Additionally, focusing on the positive things in our lives is, clearly, good for mental health. I don’t know about you, but half of the teachers I work with (myself included) are taking SSRIs for anxiety and/or depression. Our students are also dealing with huge amounts of mental health issues. Taking them time to slow down and focus on positives is hugely beneficial for our mental health.
Finally, these mental health and stress benefits also provide physical benefits as well. Lowered stress and higher happiness levels help with getting enough sleep and having more energy throughout the day. I have also personally found that this practice makes me much more mindful and purposeful, resulting in eating healthier food, actually completing all my workouts, and drinking enough water!
It results in wanting less material goods
As discussed above around happiness, when we take the time to recognize and are grateful for what we already have, we start to realize that we need less. We are living in an extremely materialistic time and it’s easy to fall into the trap of commercialism and marketing, to look around at what others have, and to feel like we need more to be happy. But this materialism just acts to fill holes inside of ourselves.
Focusing on the things that we already have in our lives allows for us to want less as we recognize how little we actually need new things. This is a very helpful practice for students as they learn to accept and care for the things that they already have.
It helps with relationships
Of course, it is not just physical things that we are grateful for. Personally, when I write out what I’m grateful for each day, the top of my list is flooded with people, not things. Recognizing how much the people in my life mean to me, makes me realize that I need to cherish them and work at our relationships.
Daily gratitude writing can impact not only how we feel about the important relationships in our lives, but it can also force us to be more mindful of them. Really focusing on how vital people are can result in us trying to make these relationships stronger. For example, since I began gratitude writing, I’ve made a point to thank my friends and family more often and tell them how much they mean to me. It’s essential to share how meaningful people are to you; it will make your relationships deeper and bring more happiness to your life.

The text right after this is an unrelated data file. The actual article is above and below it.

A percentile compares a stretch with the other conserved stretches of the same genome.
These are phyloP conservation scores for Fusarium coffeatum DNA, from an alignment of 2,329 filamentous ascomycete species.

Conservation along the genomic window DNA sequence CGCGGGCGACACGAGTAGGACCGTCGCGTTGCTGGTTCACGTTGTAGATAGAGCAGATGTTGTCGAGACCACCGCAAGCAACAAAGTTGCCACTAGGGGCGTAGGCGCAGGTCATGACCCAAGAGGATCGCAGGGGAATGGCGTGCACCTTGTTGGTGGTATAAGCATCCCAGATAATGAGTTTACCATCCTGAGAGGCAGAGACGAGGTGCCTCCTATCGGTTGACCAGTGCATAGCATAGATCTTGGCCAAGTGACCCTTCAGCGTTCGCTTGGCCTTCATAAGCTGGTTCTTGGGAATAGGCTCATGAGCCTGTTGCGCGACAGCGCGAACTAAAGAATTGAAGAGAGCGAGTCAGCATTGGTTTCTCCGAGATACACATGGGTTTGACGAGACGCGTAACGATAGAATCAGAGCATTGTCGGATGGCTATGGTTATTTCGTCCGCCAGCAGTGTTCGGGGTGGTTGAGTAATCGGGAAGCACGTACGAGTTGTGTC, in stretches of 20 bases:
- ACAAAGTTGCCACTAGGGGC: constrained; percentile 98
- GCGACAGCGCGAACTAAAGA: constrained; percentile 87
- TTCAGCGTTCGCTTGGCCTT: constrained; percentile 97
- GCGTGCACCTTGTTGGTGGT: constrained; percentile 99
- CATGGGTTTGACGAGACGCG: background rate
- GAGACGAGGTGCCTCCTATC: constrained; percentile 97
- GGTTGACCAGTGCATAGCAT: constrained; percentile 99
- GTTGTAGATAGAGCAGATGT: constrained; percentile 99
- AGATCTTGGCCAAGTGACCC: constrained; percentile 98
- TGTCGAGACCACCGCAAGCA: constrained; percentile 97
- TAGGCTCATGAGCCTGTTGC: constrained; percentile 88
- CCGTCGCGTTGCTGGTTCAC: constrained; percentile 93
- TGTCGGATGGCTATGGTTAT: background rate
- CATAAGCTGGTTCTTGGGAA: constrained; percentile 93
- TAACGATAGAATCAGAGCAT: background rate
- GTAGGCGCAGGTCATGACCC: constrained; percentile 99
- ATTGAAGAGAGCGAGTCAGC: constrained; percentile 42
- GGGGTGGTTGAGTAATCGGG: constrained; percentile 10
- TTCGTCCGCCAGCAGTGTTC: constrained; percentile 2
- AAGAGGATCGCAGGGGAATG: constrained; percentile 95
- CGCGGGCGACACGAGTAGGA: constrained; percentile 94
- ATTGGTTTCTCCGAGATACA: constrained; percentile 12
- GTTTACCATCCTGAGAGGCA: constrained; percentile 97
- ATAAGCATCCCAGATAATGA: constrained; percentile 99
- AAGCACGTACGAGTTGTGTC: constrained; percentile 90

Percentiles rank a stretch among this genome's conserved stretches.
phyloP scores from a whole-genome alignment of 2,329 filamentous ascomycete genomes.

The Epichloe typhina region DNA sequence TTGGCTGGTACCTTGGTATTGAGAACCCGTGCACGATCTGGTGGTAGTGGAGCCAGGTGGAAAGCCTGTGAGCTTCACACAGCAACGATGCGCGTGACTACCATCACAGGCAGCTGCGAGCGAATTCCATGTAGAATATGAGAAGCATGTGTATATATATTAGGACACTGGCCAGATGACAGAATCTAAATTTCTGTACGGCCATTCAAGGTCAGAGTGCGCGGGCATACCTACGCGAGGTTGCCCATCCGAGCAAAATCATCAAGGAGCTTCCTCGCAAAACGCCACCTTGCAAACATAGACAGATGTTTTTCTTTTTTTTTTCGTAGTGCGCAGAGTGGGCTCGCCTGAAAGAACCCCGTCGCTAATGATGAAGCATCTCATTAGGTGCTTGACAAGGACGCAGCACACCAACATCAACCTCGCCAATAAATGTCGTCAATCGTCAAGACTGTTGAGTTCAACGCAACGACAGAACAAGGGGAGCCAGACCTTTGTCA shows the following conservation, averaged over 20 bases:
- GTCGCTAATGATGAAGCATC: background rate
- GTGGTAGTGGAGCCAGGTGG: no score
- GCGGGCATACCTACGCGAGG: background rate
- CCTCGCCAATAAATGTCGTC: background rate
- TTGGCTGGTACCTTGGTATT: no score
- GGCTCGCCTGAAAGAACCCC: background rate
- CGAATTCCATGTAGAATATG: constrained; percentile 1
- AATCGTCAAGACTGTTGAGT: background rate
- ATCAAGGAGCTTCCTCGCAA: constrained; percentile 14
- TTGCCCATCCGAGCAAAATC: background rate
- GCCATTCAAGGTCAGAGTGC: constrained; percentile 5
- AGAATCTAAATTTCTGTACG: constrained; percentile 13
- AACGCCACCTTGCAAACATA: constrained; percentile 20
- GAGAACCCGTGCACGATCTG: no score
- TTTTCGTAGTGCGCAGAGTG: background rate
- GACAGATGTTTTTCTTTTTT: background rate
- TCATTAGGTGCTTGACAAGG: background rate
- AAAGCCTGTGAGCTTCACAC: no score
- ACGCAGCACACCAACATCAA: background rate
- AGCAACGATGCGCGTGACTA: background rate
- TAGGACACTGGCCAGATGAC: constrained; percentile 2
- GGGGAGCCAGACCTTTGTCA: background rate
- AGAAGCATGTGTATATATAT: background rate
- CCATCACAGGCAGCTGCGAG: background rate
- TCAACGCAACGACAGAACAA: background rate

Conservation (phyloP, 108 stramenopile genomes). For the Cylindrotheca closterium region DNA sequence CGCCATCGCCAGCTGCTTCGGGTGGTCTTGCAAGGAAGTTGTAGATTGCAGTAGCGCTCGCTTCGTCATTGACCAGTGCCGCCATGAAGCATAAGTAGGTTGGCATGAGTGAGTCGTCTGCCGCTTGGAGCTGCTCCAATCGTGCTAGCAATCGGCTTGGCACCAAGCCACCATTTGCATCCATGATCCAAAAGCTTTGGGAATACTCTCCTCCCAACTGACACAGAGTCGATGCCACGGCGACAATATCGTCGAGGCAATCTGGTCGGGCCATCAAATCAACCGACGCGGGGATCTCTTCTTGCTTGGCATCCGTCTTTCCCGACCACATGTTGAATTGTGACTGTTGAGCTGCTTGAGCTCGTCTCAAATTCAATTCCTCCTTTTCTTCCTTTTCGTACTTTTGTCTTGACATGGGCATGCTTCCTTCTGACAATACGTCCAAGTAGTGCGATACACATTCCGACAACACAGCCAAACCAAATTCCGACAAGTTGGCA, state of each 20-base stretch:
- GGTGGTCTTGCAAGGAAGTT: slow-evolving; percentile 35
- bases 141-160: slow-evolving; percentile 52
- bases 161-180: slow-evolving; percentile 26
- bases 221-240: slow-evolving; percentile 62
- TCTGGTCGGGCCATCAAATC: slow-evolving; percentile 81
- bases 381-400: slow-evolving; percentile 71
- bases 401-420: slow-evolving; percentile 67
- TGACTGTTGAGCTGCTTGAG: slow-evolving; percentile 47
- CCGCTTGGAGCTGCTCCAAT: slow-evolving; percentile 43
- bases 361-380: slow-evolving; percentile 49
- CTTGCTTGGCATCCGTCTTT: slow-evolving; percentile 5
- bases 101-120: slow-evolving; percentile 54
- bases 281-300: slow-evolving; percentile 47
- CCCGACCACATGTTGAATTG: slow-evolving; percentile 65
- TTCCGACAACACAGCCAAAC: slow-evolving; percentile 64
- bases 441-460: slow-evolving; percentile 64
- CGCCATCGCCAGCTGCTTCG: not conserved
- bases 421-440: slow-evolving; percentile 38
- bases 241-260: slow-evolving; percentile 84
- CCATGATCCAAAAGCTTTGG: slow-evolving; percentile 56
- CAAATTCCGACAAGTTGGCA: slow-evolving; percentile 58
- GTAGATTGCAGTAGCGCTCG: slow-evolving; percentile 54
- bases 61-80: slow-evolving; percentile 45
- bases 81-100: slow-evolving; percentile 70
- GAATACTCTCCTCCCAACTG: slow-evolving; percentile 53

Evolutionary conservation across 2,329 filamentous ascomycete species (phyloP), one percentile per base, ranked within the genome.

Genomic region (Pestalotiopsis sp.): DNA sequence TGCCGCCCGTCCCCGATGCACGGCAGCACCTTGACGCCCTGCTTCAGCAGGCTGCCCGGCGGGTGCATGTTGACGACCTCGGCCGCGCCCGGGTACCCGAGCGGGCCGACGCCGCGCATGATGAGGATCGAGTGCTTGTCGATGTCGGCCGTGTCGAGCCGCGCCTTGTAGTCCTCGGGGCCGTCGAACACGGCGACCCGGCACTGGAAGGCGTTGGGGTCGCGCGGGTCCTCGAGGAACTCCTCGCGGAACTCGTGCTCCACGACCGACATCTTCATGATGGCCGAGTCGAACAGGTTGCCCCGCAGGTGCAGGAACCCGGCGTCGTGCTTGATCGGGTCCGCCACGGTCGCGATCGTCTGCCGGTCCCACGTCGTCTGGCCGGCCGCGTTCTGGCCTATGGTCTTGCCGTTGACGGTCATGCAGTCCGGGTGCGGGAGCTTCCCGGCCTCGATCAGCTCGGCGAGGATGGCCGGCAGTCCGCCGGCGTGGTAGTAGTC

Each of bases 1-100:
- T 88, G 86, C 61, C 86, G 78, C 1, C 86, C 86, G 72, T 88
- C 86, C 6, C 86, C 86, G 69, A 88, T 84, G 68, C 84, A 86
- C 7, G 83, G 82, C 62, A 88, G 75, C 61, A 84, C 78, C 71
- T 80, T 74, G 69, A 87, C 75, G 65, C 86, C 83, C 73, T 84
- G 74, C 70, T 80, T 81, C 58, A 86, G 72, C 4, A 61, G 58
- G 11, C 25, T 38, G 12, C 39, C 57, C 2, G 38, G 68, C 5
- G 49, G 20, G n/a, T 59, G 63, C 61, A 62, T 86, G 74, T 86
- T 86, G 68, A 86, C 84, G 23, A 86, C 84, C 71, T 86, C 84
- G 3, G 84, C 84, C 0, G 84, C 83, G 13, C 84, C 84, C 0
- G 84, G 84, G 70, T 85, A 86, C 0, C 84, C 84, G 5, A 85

It alleviates stress
Finally, gratitude writing can help you and your students with stress. Taking time to pause, slow down, and focus on all the good things in your life allows you to not worry as much about the negative things that may be happening. There are always going to be ups and downs I our day-to-day lives, and practicing gratitude allows us to see a larger picture and to assign value to what really matters in our lives. Needless to say, this is extremely effective in helping to calm the stress that can arise from negative or demanding things that occur around us.
I don’t know about you, but I live in a very busy city with one of the highest rates of stress and anxiety in North America – the students I work with each day are witnessing the stress of their parents and teachers, and experiencing it themselves as well. Any practice which can help with mental health is something I am eager to implement in my classroom.
What do you think of this list? Is gratitude writing something you do in your own class or that you’ve tried? If you’d like to check out my daily gratitude and self-reflection journal on Teacher Pay Teacher, it can be found here (or you can click on the image below!).